2. Assess the current moment in time within the larger lifespan of the project: Is this truly critical? Where are we in the scope of big decisions to be made? What are the implications of moving quickly/slowly? What’s within our locus of control that we can act on now? 
  3. Consider all the possible theories of the case: In any confusing situation, there are many potential causes and solutions. Push yourself to see the situation from multiple points of view, pressure test theories with colleagues and game out possible paths forward, considering the pros/cons for all stakeholders.  
  4. Pessimistically plan: Intentionally think about likely obstacles then developing ideas for how to pre-empt or respond. 

3. Invest in Relationships 

If you couldn’t already guess, I love a good project plan; I live for a beautiful Excel spreadsheet. But it has been obvious over the past five years that relationships, not these tools, make the work happen and achieve success. 

On one hand, our ability to analyze data, review policy, design communications, and make recommendations rests on knowing the stakeholders involved—their interests, expertise, passions and limitations—which can’t live on a spreadsheet. 

Second, and maybe more important, this work is really personal–it’s about kids’ and their life opportunities. I think about my former students every day; my heart still aches for the pain they felt 10+ years ago when they fell on the playground and I remember joyfully the smile that came across their face after reading aloud their own writing during a publishing party. So many of our clients and partners have similar driving memories–of past students or their own children–making our work to better teaching and learning incredibly meaningful and high-stakes. 

Talent development programs too are incredibly personal. The average American spends 90,000 hours at work over their lifetime. So much of our identity and self-worth is tied up in our jobs. As anyone who has lived in New York City knows, the most common question you’re asked after meeting someone is: “what do you do?” As a result, any efforts to define, develop and reward excellence at work can strike at the core of who we are and how we feel. 

Here are four strategies for building and maintaining relationships that I’ve found to be helpful: 

  1. Be authentically yourself. One, you deserve to always be your true self. Two, you’re always modeling behavior for others, so set and hold the expectation. Three, people like other people who are comfortably themselves; think about a time you disagreed with someone, you probably continued to respect them if you sensed they were being honest. If you felt like they were trying to game the system or play politics, you probably don’t want to re-engage with that person unless you have to, regardless of the content of their opinion.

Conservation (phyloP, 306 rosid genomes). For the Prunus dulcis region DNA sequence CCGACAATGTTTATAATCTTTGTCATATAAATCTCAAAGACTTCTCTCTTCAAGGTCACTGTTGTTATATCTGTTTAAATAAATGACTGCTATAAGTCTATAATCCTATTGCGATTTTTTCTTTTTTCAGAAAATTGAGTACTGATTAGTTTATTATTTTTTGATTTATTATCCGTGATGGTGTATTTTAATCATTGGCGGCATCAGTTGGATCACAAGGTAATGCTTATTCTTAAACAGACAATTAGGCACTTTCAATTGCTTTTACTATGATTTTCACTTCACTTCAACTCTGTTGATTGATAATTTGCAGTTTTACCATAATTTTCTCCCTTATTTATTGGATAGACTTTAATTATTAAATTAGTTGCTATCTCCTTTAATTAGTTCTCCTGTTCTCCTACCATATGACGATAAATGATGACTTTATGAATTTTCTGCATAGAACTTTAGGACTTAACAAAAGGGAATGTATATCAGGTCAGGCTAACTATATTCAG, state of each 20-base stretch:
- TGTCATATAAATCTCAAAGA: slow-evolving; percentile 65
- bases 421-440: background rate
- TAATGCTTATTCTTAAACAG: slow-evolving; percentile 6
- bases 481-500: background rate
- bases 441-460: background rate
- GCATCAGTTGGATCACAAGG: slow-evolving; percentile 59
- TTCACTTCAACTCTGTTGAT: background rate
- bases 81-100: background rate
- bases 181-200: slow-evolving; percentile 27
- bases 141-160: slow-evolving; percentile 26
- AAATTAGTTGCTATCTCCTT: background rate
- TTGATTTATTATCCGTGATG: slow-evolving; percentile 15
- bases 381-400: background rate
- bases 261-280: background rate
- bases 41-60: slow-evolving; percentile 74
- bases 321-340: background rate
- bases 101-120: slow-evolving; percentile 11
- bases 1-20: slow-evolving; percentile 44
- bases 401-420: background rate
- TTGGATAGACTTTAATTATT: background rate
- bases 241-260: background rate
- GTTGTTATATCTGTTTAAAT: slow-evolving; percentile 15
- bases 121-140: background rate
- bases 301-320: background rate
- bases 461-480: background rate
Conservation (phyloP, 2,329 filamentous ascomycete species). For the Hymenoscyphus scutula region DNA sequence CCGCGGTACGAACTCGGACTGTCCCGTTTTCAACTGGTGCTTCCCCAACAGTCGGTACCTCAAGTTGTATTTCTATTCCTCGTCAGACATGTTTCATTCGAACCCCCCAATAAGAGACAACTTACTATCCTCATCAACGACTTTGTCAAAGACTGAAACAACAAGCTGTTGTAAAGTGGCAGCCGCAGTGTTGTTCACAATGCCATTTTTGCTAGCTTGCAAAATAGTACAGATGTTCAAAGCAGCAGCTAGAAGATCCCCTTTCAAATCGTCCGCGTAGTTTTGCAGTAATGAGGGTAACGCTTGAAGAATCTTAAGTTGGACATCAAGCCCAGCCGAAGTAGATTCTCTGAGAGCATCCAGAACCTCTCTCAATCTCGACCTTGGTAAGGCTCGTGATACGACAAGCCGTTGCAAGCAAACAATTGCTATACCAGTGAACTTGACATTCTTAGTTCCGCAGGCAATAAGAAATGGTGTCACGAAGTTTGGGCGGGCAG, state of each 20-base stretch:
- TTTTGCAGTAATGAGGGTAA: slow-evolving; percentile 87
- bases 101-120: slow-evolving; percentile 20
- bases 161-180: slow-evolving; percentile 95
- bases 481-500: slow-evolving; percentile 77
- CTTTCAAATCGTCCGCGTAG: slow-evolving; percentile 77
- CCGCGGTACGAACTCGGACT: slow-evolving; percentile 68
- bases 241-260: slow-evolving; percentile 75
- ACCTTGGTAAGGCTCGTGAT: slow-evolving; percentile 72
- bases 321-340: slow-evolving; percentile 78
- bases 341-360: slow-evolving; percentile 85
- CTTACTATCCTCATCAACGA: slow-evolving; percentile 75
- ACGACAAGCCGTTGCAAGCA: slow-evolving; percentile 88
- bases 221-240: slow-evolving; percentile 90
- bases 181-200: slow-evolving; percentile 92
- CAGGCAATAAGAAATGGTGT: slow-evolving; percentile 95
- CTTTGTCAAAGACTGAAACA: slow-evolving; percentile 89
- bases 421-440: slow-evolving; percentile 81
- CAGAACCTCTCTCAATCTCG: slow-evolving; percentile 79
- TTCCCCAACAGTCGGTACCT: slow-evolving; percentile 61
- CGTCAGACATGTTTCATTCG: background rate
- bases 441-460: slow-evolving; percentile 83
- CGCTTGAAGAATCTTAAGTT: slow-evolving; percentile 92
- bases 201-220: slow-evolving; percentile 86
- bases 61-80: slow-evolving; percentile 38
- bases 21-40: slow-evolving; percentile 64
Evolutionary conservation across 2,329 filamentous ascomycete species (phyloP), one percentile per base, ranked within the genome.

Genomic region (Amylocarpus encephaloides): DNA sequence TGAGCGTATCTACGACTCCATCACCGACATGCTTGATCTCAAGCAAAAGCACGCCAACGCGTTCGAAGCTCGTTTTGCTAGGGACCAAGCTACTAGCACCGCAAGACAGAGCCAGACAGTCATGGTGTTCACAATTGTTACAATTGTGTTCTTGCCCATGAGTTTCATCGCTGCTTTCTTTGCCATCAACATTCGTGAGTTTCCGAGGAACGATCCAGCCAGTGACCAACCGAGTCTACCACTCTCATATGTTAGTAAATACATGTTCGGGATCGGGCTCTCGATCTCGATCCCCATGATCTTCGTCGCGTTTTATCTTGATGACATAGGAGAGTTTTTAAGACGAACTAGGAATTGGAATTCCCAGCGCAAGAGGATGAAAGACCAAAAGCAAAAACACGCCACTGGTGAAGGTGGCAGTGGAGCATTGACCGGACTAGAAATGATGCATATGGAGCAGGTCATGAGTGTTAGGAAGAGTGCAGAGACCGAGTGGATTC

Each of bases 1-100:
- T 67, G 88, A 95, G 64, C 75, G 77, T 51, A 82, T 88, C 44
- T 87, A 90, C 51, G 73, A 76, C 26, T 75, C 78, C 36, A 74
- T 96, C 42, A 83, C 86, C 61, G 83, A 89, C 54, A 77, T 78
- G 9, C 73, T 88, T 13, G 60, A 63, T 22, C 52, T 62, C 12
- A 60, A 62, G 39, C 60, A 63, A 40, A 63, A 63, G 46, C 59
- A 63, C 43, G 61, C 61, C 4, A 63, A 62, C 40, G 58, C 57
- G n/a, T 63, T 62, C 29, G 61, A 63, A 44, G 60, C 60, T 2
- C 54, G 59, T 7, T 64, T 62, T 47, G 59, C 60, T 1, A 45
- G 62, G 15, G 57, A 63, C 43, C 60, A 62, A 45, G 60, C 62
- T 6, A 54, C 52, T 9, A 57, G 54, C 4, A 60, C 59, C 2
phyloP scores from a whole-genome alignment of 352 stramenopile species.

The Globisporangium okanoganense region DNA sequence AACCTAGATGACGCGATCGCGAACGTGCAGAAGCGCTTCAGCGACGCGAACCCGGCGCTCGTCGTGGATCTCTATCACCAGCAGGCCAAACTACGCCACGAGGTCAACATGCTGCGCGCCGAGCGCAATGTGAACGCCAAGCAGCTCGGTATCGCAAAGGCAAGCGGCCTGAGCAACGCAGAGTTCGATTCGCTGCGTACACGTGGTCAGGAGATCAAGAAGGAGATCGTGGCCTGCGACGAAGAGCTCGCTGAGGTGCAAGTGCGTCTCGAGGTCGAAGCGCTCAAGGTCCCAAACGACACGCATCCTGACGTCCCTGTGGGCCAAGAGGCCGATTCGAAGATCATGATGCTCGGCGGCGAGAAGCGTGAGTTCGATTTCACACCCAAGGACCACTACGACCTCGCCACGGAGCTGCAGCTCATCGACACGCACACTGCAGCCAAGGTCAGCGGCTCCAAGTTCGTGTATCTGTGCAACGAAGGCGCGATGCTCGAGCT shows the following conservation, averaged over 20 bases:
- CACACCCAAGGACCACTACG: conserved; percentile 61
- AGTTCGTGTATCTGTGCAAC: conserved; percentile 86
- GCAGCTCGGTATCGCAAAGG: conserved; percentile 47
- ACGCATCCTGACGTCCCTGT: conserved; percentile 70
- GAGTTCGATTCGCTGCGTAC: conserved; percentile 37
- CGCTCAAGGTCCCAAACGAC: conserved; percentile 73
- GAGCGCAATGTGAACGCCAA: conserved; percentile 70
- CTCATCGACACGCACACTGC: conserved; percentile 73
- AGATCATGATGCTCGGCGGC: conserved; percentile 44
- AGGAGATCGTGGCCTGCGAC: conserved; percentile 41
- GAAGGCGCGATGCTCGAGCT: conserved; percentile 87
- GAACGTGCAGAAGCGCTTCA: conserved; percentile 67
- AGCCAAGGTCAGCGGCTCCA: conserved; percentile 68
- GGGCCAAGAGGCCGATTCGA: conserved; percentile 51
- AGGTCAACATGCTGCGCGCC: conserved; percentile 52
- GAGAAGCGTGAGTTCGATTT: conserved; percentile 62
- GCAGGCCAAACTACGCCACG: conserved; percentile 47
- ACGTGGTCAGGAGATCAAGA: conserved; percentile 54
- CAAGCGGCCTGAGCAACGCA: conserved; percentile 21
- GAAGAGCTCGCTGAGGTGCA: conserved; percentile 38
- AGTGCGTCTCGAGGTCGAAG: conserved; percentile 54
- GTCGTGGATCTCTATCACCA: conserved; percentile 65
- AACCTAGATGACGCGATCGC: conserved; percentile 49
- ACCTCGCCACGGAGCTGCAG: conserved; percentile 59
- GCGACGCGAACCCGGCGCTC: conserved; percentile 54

2. Be intentional about knowing people, especially when working virtually/at a distance. Building strong relationships won’t just happen. Think about ways you can plan routines and systems that are inclusive, review how your time is spent and with who, audit the airtime of folks in meetings, and reference the accomplishments of others. Know the names of your client’s kids. Ask about upcoming plans to travel to Mexico. In other words, be a real person at work. I can’t encourage this enough, but take notes–you probably do during all other work meetings and engagements–why not now? I’m horrible at remembering names and worse with birthdays and anniversaries, so instead of not knowing, I write them down. My Outlook calendar is a color-coded Rosetta Stone for my life, and the 10 seconds it takes to set a recurring reminder for someone’s birthday goes a long way in showing colleagues and clients that I value and care about who they are.  
  3. Make yourself part of the team. It can be difficult to feel part of the team when you’re (1) external to the organization (2) not physically situated with others and (3) present for some, but not all key meetings and events. Teams may not sit in Office Space-style cubicles and have to write TPS reports anymore, but so much of a group’s culture building happens around the proverbial water cooler. So what can you do? 
    1. Do your homework and know what’s happening in town: the weather, the hot new restaurant opening, the big game that weekend; all are great for making yourself part of the team. Pro-tip: set up Google alerts! 
    2. Make a concerted effort to learn and use the language used by your clients: Are they students or scholars? Principals or School Leaders? What’s the funky acronym for their central office teams? These little cues help you meld into the team and live in their world comfortably, even if it’s only for a few hours a week. 
    3. When possible, invest time (and money) in being physically present: go to team happy hours and lunches; join weekly team meetings and spend a day working from the office–you may even be there for the creation of a lasting inside joke. 
  4. Be vulnerable, appropriately. Vulnerability is hard for many of us, especially achievement-oriented, type-A folks who lead teams. We’ve been (unfortunately) conditioned to think that we must be confident, direct and all-knowing at all times or face the wrath peers who hold you in low regard. Not only does this limit our ability to be authentic and build relationships, it presents a damaging model for colleagues who are likely to replicate your behavior. Take the risk and be vulnerable when the moment calls for it. This could look like telling a deeply personal story about why the project you are leading is meaningful to you or sharing lessons learned from a time you failed miserably. Keep in mind however that the benefits of vulnerability have limits, and efforts must stay within the standards of your professional context. I don’t encourage starting all meetings with a trust fall exercise or co-opting a team retreat to complain about your neighbor’s dog. Instead, productive vulnerability humanizes you and connects to the work.